It's like Snow Leopard changing the controls on the right. How they expected to do this without getting criticised heavily for it is absurd. Not only that but Mark's Comments towards the end of this bug report [launchpad.net] posted in a previous slashdot story [slashdot.org] have really opened my eyes as to what a dick he really is when talking to his users.

    There's lots of reasons to keep the close buttons on the right by default and yet Mark can't come up with one reason to move them, just a lot of nonsense about "his plans" which he doesn't want to share.

  • Re:Lucid what? (Score:4, Informative)

    by 0100010001010011 (652467) on Tuesday March 23, 2010 @11:08PM (#31593332)

    10.0 was Cheetah.

    Public Beta: "Kodiak"
    10.0: "Cheetah"
    10.1: "Puma"
    10.2: "Jaguar"
    10.3: "Panther"
    10.4: "Tiger"
    10.5: "Leopard"
    10.6: "Snow Leopard"

  • by Judinous (1093945) on Tuesday March 23, 2010 @11:26PM (#31593474)
    I'm a big fan of Ubuntu, and I mostly run Ubuntu Server or Debian machines for my personal desktop usage. However, their habit of catastrophically breaking important features in their releases is really getting on my nerves. Wi-fi support, for example, has been fixed and re-broken repeatedly over the past few years. I think that this release takes the cake when it comes to breaking existing functionality, though. The first two known issues listed for 10.04:

    #Because of the new alternatives system used for nvidia driver packages, the nvidia installer from NVIDIA's website currently doesn't work.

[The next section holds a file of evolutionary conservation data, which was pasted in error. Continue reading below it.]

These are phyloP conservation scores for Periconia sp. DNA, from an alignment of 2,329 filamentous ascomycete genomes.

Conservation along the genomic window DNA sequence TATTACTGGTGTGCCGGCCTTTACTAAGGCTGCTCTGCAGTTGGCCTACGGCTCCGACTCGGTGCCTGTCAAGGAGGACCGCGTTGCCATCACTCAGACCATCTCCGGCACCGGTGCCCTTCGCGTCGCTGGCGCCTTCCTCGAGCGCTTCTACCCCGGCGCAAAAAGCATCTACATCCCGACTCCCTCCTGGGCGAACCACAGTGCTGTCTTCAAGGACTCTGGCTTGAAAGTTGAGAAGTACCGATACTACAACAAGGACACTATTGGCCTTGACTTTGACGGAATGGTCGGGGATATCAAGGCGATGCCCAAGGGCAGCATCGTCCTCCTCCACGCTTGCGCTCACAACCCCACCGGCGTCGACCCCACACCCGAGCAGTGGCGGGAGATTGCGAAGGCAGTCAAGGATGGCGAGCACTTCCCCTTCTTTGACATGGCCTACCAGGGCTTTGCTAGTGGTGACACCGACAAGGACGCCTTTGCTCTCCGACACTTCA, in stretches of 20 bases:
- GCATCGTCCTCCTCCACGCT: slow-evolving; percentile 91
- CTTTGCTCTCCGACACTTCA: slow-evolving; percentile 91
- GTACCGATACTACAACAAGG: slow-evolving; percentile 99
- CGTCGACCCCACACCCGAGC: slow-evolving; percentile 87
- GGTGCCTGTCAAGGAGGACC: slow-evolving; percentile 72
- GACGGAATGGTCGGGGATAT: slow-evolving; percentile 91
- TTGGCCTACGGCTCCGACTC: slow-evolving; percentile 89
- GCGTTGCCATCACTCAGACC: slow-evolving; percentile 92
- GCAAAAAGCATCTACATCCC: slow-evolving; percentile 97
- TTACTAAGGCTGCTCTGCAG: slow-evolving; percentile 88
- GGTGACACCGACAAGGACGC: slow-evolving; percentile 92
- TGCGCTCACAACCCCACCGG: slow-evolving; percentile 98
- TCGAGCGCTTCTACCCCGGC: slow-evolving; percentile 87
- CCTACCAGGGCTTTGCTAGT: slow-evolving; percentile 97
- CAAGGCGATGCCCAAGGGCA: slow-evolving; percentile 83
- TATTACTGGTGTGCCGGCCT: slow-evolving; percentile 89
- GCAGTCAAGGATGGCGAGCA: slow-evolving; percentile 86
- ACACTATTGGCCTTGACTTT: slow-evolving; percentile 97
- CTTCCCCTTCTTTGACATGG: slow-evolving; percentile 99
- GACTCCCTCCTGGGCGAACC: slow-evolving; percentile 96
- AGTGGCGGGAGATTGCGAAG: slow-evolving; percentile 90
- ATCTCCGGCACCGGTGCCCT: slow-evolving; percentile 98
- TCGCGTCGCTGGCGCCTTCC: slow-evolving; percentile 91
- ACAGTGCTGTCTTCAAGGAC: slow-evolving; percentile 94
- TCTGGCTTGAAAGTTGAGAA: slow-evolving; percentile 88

#The fglrx binary driver for ATI video chipsets does not yet support the X server in Lucid. As a workaround, users should use the open source -ati driver instead.

    Both of these are pretty much show-stoppers, especially the ATI issue. Is a month long enough to sort out a problem this serious?
  • by Again (1351325) on Tuesday March 23, 2010 @11:35PM (#31593526)

    The new release also includes much better integration with social networking services such as Twitter, identi.ca and Facebook

    Why should an operating system "integrate" with a social networking service?

    Ubuntu provides not just the Linux operating system but also the package of applications that they deem people may find useful. Applications which provide social networking integration will be put to use for a lot of people so they are included.

  • Re:f1rst p0st (Score:3, Informative)

    by techno-vampire (666512) on Wednesday March 24, 2010 @01:11AM (#31594198) Homepage
    how can Fedora bl less user-friendly?

    Unlike Ubuntu, Fedora doesn't automatically install any of the un-free codecs you need and getting the drivers for ATI or nVidia cards is strictly up to you. And, I might add, although Fedora started out with a six month release cycle, it's more like nine now.

  • by pr0nbot (313417) on Wednesday March 24, 2010 @07:18AM (#31595614)